Experts: Threats come from within

Experts: Threats come from within

According to Dark Reading, some of the leading threats to companies may be lurking within. IT security policies that do not have strict access control lists could be allowing malicious users inside the company to commit fraud at the expense of the corporate network. While administrators may believe preparing defenses against insider attacks shows a lack of faith, failure to do so could lead to serious data loss events.

Guarding against insiders
When setting up defenses and arranging penetration testing, leaders would be wise to see how defenses hold up against attackers with insider access. Security software developer Adam Bosnian told the source that firms can carefully monitor the status of internal systems, even those that require access. He explained that companies can help determine which users have an inappropriate amount of access by changing credentialing systems and seeing who reports that they have been locked out.

Dark Reading noted that a recent survey sponsored by the U.S. Department of Homeland Security found a vast number of fraud cases coming from inside the corporate structure. These cases tended to go undetected for long periods of time, as malicious workers dodge blame for their transgressions through their positions. According to the data, managers can maintain fraudulent practices for an average of almost three years.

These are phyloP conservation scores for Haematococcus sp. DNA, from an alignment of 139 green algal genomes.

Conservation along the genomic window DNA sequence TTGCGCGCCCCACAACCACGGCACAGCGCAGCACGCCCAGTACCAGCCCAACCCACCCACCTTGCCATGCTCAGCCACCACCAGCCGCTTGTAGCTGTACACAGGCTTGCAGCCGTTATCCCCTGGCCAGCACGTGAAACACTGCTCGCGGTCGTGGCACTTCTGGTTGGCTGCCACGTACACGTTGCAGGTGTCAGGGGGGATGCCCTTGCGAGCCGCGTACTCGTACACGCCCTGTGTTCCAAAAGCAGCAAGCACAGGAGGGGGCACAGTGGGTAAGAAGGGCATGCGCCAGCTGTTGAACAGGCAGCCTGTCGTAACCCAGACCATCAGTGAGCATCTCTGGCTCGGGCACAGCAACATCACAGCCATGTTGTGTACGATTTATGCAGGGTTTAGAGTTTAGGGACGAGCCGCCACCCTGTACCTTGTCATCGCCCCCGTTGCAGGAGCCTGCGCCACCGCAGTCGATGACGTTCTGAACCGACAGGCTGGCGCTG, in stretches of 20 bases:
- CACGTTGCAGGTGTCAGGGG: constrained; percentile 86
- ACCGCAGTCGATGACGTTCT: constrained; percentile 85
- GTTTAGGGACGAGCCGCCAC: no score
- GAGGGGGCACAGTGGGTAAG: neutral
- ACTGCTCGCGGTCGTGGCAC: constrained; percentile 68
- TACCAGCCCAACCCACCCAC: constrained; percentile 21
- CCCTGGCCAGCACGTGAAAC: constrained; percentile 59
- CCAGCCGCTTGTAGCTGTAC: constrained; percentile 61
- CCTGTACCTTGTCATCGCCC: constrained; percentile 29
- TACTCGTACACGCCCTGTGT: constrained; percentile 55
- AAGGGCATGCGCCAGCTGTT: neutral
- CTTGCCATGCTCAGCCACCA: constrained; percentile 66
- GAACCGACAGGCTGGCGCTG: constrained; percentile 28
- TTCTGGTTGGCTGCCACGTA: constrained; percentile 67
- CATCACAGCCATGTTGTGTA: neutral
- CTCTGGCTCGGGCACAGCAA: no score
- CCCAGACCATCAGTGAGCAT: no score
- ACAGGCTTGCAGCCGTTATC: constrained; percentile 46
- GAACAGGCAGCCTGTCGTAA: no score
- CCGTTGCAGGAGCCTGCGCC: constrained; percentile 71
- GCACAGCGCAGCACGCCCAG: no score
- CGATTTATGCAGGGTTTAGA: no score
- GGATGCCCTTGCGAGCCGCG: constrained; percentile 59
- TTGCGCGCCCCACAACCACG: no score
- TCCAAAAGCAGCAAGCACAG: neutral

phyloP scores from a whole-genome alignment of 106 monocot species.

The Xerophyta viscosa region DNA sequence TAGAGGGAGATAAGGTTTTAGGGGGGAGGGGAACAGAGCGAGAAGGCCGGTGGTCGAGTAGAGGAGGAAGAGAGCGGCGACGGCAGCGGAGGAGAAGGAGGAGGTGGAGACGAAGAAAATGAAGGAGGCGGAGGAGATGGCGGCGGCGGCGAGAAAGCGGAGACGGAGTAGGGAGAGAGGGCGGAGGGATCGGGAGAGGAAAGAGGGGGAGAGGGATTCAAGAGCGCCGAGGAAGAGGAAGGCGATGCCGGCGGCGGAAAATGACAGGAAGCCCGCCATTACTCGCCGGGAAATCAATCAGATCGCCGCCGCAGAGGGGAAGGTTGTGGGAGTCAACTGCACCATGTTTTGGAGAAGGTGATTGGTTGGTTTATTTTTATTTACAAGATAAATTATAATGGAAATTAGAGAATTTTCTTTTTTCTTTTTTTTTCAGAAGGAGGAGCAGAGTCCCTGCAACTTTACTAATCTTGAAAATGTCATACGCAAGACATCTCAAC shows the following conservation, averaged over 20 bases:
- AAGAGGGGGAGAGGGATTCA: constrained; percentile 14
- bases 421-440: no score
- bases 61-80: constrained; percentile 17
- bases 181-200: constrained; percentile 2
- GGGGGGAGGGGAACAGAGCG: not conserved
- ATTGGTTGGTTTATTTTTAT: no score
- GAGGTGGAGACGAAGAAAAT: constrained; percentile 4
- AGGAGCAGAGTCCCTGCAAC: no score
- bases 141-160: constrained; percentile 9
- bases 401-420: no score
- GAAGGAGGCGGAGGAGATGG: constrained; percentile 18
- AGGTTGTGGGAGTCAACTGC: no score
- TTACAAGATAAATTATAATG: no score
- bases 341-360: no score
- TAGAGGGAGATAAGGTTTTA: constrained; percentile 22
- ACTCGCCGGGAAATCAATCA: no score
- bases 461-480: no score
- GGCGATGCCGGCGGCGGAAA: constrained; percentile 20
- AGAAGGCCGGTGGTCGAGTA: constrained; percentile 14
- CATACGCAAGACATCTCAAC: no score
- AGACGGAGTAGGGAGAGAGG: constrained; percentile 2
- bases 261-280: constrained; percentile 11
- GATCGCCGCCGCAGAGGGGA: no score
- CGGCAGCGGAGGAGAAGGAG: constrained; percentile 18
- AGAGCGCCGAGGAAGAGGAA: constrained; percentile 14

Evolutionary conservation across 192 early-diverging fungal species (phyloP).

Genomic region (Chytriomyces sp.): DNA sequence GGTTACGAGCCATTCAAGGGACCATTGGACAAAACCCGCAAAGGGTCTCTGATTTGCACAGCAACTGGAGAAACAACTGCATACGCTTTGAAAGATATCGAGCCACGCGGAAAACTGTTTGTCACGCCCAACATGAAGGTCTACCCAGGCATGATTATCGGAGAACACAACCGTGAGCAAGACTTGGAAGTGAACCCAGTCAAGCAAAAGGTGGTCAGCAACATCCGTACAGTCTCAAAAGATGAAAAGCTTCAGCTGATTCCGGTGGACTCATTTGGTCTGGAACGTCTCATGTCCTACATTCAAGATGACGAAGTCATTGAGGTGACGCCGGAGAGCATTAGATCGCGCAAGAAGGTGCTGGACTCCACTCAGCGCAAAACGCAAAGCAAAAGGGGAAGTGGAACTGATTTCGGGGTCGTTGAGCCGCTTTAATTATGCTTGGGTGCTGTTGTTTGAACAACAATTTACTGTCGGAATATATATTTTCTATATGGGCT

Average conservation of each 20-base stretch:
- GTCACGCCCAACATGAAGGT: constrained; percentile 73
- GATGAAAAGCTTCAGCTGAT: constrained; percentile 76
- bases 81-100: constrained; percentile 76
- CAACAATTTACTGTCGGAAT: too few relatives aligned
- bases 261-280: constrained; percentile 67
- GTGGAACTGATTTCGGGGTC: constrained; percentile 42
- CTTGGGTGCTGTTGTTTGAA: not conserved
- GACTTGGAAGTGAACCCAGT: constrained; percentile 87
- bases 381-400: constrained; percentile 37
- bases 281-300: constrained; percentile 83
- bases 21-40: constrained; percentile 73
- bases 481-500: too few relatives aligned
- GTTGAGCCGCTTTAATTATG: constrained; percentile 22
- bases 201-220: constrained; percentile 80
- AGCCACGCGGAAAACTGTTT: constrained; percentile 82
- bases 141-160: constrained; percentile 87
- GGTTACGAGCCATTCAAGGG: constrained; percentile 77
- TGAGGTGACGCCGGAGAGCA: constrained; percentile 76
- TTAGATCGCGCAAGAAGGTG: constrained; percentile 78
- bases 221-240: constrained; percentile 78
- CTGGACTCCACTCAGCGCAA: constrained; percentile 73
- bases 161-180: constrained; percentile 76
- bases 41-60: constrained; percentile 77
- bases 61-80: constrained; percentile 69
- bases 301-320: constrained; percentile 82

The accidental threat
Some employees place their employers at risk without ever realizing it. According to a new survey conducted by Forrester Research, consumerized mobile device plans have caused serious headaches for some early adopters. The source polled IT managers, 54 percent of whom confessed they lacked the software necessary to secure the mobile environment with employee-owned devices in the mix. Fighting accidental threats through unsecured devices is a high priority. According to the source, 67 percent of IT leaders plan to focus on that area in the coming year.